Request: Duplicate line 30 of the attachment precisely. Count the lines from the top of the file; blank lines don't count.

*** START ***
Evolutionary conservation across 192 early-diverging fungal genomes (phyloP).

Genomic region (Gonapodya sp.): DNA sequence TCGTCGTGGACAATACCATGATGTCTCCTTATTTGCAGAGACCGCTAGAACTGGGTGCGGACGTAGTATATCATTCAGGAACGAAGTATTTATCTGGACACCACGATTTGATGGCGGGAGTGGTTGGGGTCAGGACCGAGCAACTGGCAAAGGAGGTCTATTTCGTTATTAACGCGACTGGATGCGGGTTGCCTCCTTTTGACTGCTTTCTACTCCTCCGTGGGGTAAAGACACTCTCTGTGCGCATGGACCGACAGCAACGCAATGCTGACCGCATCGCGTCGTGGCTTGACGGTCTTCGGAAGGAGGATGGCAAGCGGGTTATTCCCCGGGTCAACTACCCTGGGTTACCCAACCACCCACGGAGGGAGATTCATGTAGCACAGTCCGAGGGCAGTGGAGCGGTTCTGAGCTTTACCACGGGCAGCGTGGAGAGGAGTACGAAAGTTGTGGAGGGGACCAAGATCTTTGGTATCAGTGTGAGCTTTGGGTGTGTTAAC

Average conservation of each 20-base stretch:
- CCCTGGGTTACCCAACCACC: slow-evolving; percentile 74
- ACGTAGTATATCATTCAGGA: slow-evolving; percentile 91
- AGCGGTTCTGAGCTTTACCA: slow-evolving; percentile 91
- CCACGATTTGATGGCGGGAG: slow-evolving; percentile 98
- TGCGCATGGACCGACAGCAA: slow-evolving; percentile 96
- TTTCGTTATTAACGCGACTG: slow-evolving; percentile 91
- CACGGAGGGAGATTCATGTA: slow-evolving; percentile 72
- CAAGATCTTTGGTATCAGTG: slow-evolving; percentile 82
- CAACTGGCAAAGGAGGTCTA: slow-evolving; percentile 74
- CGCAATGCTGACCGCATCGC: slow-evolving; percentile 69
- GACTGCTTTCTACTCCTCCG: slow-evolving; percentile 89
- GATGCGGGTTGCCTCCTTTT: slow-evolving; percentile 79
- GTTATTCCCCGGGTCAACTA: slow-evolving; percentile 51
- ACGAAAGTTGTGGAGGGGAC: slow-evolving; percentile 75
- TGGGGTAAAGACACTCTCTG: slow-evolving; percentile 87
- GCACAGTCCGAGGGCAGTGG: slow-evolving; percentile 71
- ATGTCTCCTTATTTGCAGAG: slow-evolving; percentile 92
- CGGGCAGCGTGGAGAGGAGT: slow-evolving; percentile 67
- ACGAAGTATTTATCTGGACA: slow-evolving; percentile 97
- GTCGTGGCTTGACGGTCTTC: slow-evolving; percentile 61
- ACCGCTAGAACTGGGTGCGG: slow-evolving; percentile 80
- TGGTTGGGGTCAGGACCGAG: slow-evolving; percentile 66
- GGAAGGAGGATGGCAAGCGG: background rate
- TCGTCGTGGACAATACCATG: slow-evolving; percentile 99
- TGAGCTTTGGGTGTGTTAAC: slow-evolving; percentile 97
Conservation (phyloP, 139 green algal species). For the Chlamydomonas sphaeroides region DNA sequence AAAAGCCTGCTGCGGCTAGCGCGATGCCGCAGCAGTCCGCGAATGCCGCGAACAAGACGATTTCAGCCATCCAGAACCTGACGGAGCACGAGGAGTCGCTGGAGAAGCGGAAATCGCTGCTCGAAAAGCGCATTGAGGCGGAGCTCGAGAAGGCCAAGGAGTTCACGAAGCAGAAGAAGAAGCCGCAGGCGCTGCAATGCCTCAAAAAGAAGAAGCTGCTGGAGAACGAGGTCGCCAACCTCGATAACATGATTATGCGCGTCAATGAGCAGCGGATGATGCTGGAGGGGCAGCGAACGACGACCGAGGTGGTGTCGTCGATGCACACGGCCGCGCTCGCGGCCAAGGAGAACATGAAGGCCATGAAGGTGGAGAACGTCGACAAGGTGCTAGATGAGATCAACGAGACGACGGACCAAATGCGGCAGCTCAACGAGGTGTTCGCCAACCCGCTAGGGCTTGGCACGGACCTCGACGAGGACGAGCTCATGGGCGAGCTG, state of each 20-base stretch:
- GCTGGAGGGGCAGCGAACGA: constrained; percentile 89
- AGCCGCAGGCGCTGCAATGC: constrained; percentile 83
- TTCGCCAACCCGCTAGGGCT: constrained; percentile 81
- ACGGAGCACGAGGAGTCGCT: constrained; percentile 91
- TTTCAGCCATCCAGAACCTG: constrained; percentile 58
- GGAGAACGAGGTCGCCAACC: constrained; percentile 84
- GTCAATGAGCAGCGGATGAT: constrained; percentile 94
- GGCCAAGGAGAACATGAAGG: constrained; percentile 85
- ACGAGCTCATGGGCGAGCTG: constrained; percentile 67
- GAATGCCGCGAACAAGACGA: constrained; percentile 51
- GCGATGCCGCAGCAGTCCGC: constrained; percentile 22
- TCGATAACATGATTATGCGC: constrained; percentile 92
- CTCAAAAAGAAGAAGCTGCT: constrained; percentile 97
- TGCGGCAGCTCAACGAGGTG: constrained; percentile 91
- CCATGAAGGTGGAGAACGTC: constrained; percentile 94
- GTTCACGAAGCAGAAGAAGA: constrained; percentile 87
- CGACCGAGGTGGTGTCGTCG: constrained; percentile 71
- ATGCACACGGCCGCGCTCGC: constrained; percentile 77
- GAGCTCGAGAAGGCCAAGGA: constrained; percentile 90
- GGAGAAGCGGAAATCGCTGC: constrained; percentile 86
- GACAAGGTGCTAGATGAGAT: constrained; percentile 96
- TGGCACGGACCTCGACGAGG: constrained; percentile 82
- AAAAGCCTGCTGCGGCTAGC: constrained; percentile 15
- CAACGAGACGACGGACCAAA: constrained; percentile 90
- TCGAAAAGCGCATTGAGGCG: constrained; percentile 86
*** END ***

- GCTGGAGGGGCAGCGAACGA: constrained; percentile 89